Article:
At Los Angeles County + USC Medical Center, we have a large homeless patient population. I’ve heard stories about people who come in again and again to the hospital, and while their immediate medical problems may be addressed, the psychosocial situation may be harder to remedy.
Thinking about this dilemma, and having rotated at the clinic in Skid Row, I thought, “What can we do to better serve this population at USC?” Education seemed to be a key first step, so I got together with some other students and created Homelessness Awareness Week.
The aim was to help students, faculty and staff understand the complex factors — social, psychological, environmental, etc. — that influence a homeless person’s livelihood and well-being. Through a momentous effort to achieve this goal, we brought in speakers from all over — clinicians and staff from the hospital, people who manage shelters, who work at clinics, who work on housing and in policy, and formerly homeless advocates. These events were well received and our second awareness week last year, with even more attendees and events, included volunteer opportunities and a clothing drive.
Starting Homelessness Awareness Week
Since the first Homelessness Awareness Week at USC [in 2016], a session on homelessness and health has been integrated in the formal medical school curriculum, and we created a student group — Homelessness Outreach Partnership for Education and Empowerment — to house Homelessness Awareness Week and expand with related activities moving forward. [Homelessness Awareness Week is now run by USC’s Homeless Action Committee.]
One of my classmates, Laurie Song, and I also designed a “smock card” in collaboration with Stephanie Zia — a quick reference card that fits into the pocket of a doctor’s white coat. It has different medical conditions to look for when examining a homeless patient as well as specific history and physical exam tips, for example, when dealing with a homeless patient to ask if they have family they can stay with or who can help them, where they live, even where their belongings are — it may be they were brought in an ambulance, and their belongings were all left on the street and will be gone upon their return. It also lists contacts for social workers, housing services and clinics where the patient can receive primary care and follow-up.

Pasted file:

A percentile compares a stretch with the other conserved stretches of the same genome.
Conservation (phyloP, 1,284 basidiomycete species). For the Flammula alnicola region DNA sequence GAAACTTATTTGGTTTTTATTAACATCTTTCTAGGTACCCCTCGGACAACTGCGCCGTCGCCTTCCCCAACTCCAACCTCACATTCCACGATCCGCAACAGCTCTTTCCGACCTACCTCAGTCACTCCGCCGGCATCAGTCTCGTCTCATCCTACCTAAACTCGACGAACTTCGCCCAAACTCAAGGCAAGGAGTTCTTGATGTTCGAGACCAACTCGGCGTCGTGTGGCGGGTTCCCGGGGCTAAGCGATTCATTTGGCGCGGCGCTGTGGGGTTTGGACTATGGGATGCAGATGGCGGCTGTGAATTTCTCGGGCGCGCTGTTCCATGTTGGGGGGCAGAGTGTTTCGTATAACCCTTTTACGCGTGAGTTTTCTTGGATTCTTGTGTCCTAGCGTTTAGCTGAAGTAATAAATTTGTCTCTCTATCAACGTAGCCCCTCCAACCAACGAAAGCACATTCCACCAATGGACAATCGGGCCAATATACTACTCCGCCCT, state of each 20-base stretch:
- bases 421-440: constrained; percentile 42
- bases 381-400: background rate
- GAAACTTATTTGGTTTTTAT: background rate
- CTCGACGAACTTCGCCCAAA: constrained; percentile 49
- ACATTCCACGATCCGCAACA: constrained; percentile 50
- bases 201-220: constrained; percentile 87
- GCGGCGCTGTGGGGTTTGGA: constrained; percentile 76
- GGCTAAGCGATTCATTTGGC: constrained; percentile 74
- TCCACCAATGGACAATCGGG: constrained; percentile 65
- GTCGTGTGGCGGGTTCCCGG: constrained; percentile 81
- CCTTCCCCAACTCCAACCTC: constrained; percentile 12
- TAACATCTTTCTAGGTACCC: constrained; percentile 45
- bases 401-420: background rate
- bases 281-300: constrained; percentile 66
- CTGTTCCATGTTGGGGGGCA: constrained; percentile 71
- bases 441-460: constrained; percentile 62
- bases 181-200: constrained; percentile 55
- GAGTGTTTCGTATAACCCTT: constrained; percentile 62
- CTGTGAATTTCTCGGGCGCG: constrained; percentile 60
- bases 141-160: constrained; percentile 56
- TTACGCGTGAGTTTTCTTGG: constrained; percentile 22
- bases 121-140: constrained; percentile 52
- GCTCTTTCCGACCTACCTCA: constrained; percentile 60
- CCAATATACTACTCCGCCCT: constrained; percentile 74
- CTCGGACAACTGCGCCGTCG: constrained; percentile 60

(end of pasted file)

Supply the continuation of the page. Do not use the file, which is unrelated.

Social determinants of health
When you work in health care, you run across problems and situations where you wonder, “Is there something I can do to make this better?” Though the issue of homelessness and homeless health is massive and complex, I believe that we’ve taken at least a small step toward progress.
One thing I like about USC is that it facilitated our taking action toward such progress. When I found like-minded people who wanted to do something with me to address, at that time, an unaddressed need, the school supported us. We got to create progress.
Health and homelessness awareness
The fact is that health and well-being don’t exist in a vacuum. Rather, they exist in the context of people’s lives and of societies. Thus, understanding these contexts and the ways in which they interact with health is to understand what determines health and how to work to improve it. In fact, this broader perspective is what led me to my current pursuit of a master’s degree in public health at the London School of Hygiene & Tropical Medicine.
I want to have a positive impact not only in day-to-day interactions with patients, but also on a wider scale, studying and addressing social determinants of health at the community and population levels. The school is preparing me to do so, and I look forward to merging this knowledge with my clinical medicine training upon my return to USC this year to finish my medical degree.
— Justin Trop, a third-year student at the Keck School of Medicine of USC, is studying at the London School of Hygiene & Tropical Medicine. He spoke to Paul Boutin of HSC News.